COVID-19 Funding Bill and Regulatory Request

COVID-19 Funding Bill and Regulatory Request

In response to the current Coronavirus situation, the legislature introduced HB 2965, which would appropriate $50 million into the disaster response account. This money can be used to support state agencies and local governments in disaster response and recovery efforts. The bill unanimously passed in the House on Tuesday night with an amendment to increase the appropriation from $50 million to $100 million. The bill will immediately go to the Senate and it is expected to pass by unanimous vote.

Among other things, the bill gives the department authorization to determine payments to nursing facilities responding to the coronavirus outbreak. It ensures facilities are provided adequate resources to keep residents safe while responding to the state of emergency. The additional payments will not be subject to the current payment methodology and will not be calculated in the statewide average payment rate.  

While there is targeted funding to skilled nursing, the funds received by DSHS and DOH may be flexibly used to address critical needs to manage, treat and contain COVID-19.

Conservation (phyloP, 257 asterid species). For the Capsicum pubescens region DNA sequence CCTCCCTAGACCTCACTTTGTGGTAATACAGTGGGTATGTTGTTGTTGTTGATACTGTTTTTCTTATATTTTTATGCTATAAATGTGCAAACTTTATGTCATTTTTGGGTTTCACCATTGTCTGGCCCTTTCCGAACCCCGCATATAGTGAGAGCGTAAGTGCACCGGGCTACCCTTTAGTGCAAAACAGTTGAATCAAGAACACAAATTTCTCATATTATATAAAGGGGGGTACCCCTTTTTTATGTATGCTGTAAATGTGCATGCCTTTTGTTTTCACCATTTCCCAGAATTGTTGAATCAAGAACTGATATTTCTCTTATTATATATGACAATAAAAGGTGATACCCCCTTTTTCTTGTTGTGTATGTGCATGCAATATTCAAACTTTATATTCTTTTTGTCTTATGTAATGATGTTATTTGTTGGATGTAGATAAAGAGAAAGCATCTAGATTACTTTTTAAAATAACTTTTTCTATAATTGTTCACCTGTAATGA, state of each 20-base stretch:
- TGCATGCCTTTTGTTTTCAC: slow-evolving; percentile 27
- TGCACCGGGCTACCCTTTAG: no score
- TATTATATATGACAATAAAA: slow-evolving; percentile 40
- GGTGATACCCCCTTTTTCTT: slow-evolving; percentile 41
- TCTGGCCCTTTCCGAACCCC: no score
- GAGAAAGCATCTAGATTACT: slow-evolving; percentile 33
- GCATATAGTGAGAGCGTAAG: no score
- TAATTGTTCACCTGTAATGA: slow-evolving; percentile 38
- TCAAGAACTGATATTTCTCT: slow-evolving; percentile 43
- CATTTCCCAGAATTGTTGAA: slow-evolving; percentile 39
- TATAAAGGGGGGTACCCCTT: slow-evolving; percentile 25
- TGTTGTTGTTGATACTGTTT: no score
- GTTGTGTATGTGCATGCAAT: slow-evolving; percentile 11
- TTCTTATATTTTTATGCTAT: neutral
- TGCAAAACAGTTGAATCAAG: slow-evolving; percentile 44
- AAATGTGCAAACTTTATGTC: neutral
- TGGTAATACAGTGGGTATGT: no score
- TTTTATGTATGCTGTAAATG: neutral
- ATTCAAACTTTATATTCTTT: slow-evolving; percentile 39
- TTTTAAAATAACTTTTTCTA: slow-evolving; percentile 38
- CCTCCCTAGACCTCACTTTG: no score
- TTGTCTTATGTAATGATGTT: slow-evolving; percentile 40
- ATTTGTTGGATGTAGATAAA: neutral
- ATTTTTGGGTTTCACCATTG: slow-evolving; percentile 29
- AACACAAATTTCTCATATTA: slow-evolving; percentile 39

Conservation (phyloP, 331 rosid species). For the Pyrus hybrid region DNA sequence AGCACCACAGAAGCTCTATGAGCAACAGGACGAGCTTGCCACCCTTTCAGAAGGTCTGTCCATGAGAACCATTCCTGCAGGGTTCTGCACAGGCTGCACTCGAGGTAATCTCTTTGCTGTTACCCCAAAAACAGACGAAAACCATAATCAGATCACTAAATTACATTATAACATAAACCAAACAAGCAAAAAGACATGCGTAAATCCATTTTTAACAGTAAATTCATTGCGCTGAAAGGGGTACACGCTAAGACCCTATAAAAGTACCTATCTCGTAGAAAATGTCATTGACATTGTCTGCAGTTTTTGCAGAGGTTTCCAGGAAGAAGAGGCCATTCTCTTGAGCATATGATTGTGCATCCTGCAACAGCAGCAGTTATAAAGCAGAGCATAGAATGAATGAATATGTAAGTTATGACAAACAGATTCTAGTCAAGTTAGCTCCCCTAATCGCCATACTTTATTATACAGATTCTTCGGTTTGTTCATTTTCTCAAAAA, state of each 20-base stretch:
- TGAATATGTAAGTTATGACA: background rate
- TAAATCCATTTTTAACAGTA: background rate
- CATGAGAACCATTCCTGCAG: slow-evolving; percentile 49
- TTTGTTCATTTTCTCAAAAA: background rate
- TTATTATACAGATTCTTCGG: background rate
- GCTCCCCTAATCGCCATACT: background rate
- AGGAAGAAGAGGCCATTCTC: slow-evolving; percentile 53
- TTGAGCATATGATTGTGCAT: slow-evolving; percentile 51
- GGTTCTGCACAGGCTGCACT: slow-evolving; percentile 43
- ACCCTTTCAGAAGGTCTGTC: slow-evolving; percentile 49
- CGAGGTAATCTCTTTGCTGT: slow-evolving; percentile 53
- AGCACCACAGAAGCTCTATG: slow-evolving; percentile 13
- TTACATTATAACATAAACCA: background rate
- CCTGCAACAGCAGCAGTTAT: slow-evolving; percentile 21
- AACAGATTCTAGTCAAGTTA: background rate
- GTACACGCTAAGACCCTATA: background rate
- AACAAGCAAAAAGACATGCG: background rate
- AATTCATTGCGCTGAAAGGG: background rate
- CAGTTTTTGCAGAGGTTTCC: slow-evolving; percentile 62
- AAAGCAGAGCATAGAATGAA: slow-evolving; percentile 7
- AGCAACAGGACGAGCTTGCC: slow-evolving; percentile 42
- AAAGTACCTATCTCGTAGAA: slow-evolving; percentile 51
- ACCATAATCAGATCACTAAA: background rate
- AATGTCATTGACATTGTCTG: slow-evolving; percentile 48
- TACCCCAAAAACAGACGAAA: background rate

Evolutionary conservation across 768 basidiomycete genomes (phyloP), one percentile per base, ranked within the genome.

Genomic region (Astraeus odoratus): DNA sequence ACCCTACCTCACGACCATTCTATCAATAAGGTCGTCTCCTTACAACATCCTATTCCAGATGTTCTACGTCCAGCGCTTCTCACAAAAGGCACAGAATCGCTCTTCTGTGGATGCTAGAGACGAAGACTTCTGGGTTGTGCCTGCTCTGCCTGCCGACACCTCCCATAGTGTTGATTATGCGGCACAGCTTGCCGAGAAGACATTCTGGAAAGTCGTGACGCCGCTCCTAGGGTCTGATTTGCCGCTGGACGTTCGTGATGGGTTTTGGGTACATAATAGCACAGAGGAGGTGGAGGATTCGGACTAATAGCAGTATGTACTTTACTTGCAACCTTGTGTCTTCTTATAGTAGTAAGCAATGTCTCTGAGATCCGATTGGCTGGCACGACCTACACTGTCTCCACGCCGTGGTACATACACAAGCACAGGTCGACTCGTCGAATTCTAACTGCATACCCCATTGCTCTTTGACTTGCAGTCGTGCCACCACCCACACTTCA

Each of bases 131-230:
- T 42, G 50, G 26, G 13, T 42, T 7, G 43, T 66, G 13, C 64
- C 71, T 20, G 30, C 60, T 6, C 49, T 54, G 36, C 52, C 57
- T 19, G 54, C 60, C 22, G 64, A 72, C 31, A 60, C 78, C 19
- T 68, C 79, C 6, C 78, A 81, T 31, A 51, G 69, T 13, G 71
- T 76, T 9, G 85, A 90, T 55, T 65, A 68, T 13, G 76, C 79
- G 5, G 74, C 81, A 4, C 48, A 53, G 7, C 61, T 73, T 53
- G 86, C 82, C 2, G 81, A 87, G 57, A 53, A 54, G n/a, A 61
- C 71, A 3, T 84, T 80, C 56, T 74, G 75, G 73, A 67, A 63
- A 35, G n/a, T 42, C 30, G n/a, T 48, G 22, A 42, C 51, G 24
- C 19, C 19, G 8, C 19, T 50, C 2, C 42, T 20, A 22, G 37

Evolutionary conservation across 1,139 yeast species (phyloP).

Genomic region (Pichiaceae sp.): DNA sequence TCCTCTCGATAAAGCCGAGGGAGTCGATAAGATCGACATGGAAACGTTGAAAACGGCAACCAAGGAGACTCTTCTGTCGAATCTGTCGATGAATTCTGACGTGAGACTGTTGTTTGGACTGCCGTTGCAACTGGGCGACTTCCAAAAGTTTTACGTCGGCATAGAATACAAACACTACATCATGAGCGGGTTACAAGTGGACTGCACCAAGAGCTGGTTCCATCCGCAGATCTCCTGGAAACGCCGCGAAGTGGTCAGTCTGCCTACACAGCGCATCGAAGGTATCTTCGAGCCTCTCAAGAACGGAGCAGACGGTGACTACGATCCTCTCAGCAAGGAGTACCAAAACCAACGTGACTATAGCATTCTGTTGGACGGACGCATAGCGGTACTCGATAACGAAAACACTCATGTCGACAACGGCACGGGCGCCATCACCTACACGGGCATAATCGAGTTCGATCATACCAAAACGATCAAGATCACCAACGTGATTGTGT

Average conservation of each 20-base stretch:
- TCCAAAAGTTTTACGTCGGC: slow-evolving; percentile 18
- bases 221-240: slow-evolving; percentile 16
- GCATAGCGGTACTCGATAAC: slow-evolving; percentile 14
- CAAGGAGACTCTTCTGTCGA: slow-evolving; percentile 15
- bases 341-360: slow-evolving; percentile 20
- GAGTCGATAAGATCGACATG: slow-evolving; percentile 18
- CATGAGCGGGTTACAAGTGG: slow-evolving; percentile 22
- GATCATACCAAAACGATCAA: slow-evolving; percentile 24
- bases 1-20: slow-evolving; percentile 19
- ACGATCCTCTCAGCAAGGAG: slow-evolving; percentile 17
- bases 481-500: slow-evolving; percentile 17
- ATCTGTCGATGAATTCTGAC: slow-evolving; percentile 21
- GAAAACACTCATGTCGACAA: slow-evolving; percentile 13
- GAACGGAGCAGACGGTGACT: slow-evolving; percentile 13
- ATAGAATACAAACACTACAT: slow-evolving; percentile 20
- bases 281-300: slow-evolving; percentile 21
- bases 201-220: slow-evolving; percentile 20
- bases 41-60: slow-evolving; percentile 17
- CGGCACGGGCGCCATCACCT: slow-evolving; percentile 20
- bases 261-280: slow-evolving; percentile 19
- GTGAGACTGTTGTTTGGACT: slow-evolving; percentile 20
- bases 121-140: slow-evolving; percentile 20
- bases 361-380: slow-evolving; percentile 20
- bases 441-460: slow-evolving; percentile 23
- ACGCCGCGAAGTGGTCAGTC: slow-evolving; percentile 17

In addition to the emergency funding, LeadingAge Washington has also reached out to healthcare leaders in the legislature asking for regulatory and nursing relief in this critical time. 

We are asking that HB 2376, the Nurse Compact Act, be reconsidered. To care for our residents and others around the state in the wake of COVID-19, we will need an influx of nurses. Due to the current shortage, those nurses will need to come from out of state. While we have been notified the Department of Health is prioritizing temporary permits to healthcare professionals, it is still taking up to 14 days to finalize. The nurses are required to pay a licensing fee. LeadingAge believes that joining the Nurse Compact is still the most appropriate and more timely course of action, particularly during emergencies such as COVID-19. 

We are also asking the survey of certain facilities to be suspended at this time so the focus can be on preparation and management pf COVID- 19. It will also help limit outside visitors coming into your facility, reducing the risk of exposure. Further, we’ve asked that certain regulations be suspended such as limiting visitor access to residents, the 3.4 hours per resident day of staffing and 24/7 RN requirements when staff are out sick or are helping manage other patients in other care settings, supply shortages when the facility has done everything within reason to obtain needed supplies and other related regulations that may be triggered as a result of COVID-19. These requests have been communicated with DSHS. 

Please let me know if you have additional questions.

Alyssa Odegaard- Vice President, Public Policy 

p: 253.964.8870 |